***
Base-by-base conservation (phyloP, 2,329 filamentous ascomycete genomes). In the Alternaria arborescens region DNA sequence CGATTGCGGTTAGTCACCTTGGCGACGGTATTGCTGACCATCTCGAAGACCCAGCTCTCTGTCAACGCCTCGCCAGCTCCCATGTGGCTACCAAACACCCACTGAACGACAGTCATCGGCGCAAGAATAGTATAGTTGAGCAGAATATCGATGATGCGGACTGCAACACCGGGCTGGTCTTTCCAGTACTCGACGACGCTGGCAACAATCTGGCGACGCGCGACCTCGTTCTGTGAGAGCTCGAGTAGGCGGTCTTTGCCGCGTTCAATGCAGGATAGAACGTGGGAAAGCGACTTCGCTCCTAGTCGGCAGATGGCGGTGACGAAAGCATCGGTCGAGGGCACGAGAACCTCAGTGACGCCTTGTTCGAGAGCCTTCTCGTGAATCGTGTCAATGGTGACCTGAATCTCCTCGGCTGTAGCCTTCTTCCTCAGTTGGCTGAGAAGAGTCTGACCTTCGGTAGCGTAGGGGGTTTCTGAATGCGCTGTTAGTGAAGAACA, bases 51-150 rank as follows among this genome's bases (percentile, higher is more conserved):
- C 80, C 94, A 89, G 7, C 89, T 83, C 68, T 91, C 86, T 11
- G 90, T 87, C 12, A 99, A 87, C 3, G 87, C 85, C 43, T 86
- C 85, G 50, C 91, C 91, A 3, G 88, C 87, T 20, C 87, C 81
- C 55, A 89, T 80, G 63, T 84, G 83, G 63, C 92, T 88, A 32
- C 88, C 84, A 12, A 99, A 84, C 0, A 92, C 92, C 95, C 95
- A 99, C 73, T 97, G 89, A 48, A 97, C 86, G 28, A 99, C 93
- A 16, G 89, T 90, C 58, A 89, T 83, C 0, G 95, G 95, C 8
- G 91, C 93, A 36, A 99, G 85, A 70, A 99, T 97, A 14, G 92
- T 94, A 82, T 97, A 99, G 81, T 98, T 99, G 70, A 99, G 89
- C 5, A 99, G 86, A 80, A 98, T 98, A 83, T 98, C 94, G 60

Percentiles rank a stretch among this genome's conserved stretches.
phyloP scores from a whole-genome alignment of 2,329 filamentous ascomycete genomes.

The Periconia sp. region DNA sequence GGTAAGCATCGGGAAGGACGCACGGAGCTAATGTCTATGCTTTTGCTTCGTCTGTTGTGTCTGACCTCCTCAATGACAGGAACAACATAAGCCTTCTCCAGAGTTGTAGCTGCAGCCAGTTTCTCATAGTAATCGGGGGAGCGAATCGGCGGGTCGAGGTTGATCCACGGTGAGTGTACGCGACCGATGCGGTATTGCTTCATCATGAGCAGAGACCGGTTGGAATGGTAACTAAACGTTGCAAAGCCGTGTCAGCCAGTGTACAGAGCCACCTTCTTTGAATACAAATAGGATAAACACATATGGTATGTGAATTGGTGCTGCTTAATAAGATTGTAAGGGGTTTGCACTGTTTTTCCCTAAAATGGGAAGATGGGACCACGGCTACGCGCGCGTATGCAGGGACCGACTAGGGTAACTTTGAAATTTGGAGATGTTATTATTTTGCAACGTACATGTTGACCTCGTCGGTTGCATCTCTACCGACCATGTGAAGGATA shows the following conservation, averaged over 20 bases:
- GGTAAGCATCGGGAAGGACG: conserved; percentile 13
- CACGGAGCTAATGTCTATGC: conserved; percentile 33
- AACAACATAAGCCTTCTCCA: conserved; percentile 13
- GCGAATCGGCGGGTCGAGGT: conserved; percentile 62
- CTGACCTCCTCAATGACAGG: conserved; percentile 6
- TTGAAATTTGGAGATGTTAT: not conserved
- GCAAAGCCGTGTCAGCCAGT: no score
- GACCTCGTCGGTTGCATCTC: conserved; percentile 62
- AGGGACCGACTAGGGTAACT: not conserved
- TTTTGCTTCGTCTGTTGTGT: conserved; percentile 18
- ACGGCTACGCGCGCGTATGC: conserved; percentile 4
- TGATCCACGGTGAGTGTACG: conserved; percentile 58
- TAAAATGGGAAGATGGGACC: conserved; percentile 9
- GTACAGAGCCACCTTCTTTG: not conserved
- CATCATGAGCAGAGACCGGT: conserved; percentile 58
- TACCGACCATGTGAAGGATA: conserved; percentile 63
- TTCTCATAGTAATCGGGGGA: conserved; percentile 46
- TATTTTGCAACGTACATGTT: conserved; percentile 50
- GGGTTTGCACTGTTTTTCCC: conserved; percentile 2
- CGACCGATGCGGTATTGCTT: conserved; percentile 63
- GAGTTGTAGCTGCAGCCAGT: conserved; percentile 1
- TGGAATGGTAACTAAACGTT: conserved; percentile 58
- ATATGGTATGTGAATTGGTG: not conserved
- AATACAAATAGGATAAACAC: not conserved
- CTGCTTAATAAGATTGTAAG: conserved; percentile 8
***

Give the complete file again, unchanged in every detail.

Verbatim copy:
Base-by-base conservation (phyloP, 2,329 filamentous ascomycete genomes). In the Alternaria arborescens region DNA sequence CGATTGCGGTTAGTCACCTTGGCGACGGTATTGCTGACCATCTCGAAGACCCAGCTCTCTGTCAACGCCTCGCCAGCTCCCATGTGGCTACCAAACACCCACTGAACGACAGTCATCGGCGCAAGAATAGTATAGTTGAGCAGAATATCGATGATGCGGACTGCAACACCGGGCTGGTCTTTCCAGTACTCGACGACGCTGGCAACAATCTGGCGACGCGCGACCTCGTTCTGTGAGAGCTCGAGTAGGCGGTCTTTGCCGCGTTCAATGCAGGATAGAACGTGGGAAAGCGACTTCGCTCCTAGTCGGCAGATGGCGGTGACGAAAGCATCGGTCGAGGGCACGAGAACCTCAGTGACGCCTTGTTCGAGAGCCTTCTCGTGAATCGTGTCAATGGTGACCTGAATCTCCTCGGCTGTAGCCTTCTTCCTCAGTTGGCTGAGAAGAGTCTGACCTTCGGTAGCGTAGGGGGTTTCTGAATGCGCTGTTAGTGAAGAACA, bases 51-150 rank as follows among this genome's bases (percentile, higher is more conserved):
- C 80, C 94, A 89, G 7, C 89, T 83, C 68, T 91, C 86, T 11
- G 90, T 87, C 12, A 99, A 87, C 3, G 87, C 85, C 43, T 86
- C 85, G 50, C 91, C 91, A 3, G 88, C 87, T 20, C 87, C 81
- C 55, A 89, T 80, G 63, T 84, G 83, G 63, C 92, T 88, A 32
- C 88, C 84, A 12, A 99, A 84, C 0, A 92, C 92, C 95, C 95
- A 99, C 73, T 97, G 89, A 48, A 97, C 86, G 28, A 99, C 93
- A 16, G 89, T 90, C 58, A 89, T 83, C 0, G 95, G 95, C 8
- G 91, C 93, A 36, A 99, G 85, A 70, A 99, T 97, A 14, G 92
- T 94, A 82, T 97, A 99, G 81, T 98, T 99, G 70, A 99, G 89
- C 5, A 99, G 86, A 80, A 98, T 98, A 83, T 98, C 94, G 60

Percentiles rank a stretch among this genome's conserved stretches.
phyloP scores from a whole-genome alignment of 2,329 filamentous ascomycete genomes.

The Periconia sp. region DNA sequence GGTAAGCATCGGGAAGGACGCACGGAGCTAATGTCTATGCTTTTGCTTCGTCTGTTGTGTCTGACCTCCTCAATGACAGGAACAACATAAGCCTTCTCCAGAGTTGTAGCTGCAGCCAGTTTCTCATAGTAATCGGGGGAGCGAATCGGCGGGTCGAGGTTGATCCACGGTGAGTGTACGCGACCGATGCGGTATTGCTTCATCATGAGCAGAGACCGGTTGGAATGGTAACTAAACGTTGCAAAGCCGTGTCAGCCAGTGTACAGAGCCACCTTCTTTGAATACAAATAGGATAAACACATATGGTATGTGAATTGGTGCTGCTTAATAAGATTGTAAGGGGTTTGCACTGTTTTTCCCTAAAATGGGAAGATGGGACCACGGCTACGCGCGCGTATGCAGGGACCGACTAGGGTAACTTTGAAATTTGGAGATGTTATTATTTTGCAACGTACATGTTGACCTCGTCGGTTGCATCTCTACCGACCATGTGAAGGATA shows the following conservation, averaged over 20 bases:
- GGTAAGCATCGGGAAGGACG: conserved; percentile 13
- CACGGAGCTAATGTCTATGC: conserved; percentile 33
- AACAACATAAGCCTTCTCCA: conserved; percentile 13
- GCGAATCGGCGGGTCGAGGT: conserved; percentile 62
- CTGACCTCCTCAATGACAGG: conserved; percentile 6
- TTGAAATTTGGAGATGTTAT: not conserved
- GCAAAGCCGTGTCAGCCAGT: no score
- GACCTCGTCGGTTGCATCTC: conserved; percentile 62
- AGGGACCGACTAGGGTAACT: not conserved
- TTTTGCTTCGTCTGTTGTGT: conserved; percentile 18
- ACGGCTACGCGCGCGTATGC: conserved; percentile 4
- TGATCCACGGTGAGTGTACG: conserved; percentile 58
- TAAAATGGGAAGATGGGACC: conserved; percentile 9
- GTACAGAGCCACCTTCTTTG: not conserved
- CATCATGAGCAGAGACCGGT: conserved; percentile 58
- TACCGACCATGTGAAGGATA: conserved; percentile 63
- TTCTCATAGTAATCGGGGGA: conserved; percentile 46
- TATTTTGCAACGTACATGTT: conserved; percentile 50
- GGGTTTGCACTGTTTTTCCC: conserved; percentile 2
- CGACCGATGCGGTATTGCTT: conserved; percentile 63
- GAGTTGTAGCTGCAGCCAGT: conserved; percentile 1
- TGGAATGGTAACTAAACGTT: conserved; percentile 58
- ATATGGTATGTGAATTGGTG: not conserved
- AATACAAATAGGATAAACAC: not conserved
- CTGCTTAATAAGATTGTAAG: conserved; percentile 8